The quality of new local authority housing in Aberdeen is set to be among the best in Scotland after councillors agreed to adopt the building industry’s gold standard.
The design specification requires energy efficient technologies that make homes greener and cheaper to run; enhanced sound insulation; increased natural light; improved security; dedicated space for working or study; and storage for an electric wheelchair, pram or bicycle.
The council has agreed the new standard as part of an ongoing programme to deliver 2,000 additional council homes in conjunction with developers - its biggest building programme for more than half a century.
Council co-leader Douglas Lumsden said: “Adopting the gold standard means our future housing stock will help meet the aspirations for people, the place and the economy spelled out in the city’s Local Outcome Improvement Plan.
“We want to deliver homes that support the physical and mental wellbeing of our tenants by satisfying their current and future needs, helping them become more self-sufficient in the long term.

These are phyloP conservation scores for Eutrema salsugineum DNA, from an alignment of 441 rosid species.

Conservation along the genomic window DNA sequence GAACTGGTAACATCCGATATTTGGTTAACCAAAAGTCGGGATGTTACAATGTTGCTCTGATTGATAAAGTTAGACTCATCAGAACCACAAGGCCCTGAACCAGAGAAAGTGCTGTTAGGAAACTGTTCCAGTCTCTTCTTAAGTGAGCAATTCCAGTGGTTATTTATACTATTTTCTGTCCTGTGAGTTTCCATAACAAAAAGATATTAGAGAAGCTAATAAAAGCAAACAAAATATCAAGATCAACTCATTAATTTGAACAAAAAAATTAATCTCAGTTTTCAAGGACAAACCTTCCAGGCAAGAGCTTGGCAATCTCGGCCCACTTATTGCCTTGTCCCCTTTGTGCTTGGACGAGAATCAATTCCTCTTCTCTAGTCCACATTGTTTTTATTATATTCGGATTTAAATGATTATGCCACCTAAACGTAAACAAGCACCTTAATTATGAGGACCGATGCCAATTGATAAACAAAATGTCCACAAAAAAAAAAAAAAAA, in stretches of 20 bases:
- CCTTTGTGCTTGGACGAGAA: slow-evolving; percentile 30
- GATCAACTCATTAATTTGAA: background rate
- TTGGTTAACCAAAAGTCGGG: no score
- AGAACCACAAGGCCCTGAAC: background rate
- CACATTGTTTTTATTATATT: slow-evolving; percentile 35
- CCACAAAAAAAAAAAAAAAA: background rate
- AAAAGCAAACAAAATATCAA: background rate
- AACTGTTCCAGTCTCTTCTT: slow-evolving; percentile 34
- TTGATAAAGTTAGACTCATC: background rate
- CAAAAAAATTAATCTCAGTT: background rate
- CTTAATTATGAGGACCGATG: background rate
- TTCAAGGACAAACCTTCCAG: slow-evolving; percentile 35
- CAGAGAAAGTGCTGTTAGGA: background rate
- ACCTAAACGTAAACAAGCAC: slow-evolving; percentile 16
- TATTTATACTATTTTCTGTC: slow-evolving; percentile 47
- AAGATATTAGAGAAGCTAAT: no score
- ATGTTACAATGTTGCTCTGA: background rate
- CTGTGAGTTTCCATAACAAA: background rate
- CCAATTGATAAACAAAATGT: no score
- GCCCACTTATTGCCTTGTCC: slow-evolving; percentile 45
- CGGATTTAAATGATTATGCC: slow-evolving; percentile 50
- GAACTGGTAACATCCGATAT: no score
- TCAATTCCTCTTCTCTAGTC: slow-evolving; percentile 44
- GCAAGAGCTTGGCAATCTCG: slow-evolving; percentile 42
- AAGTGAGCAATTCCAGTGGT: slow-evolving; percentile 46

“Once again Aberdeen City Council is leading from the front – investing in social infrastructure to create sustainable integrated neighbourhoods that will be among the finest in Scotland.”
The council says its ambitious council housebuilding programme is being regularly reviewed to determine the changing legislative and building standard landscape within Scotland and the UK to ensure that future housing delivers against emerging standards.
A series of workshops were held last year with key stakeholders, including the NHS and the University of Aberdeen, to help determine how Aberdeen could future-proof housing to achieve sustainable living goals.
The new standard will be promoted to the marketplace and shared with contractors bidding for work. The council will also ask for quality external environments, the current fastest internet access, and electric charging points.
The council also agreed that where the gold standard cannot be achieved within a specific development site, the silver standard must be delivered as a minimum.
Aberdeen’s adoption of the gold standard comes amidst a growing consensus of the importance of building new high quality council housing in the new decade ahead, recognised last year when a Norwich council estate made history by being named as the UK’s best new building - the first social housing project to win the prestigious RIBA Stirling Prize in the award’s 23-year history.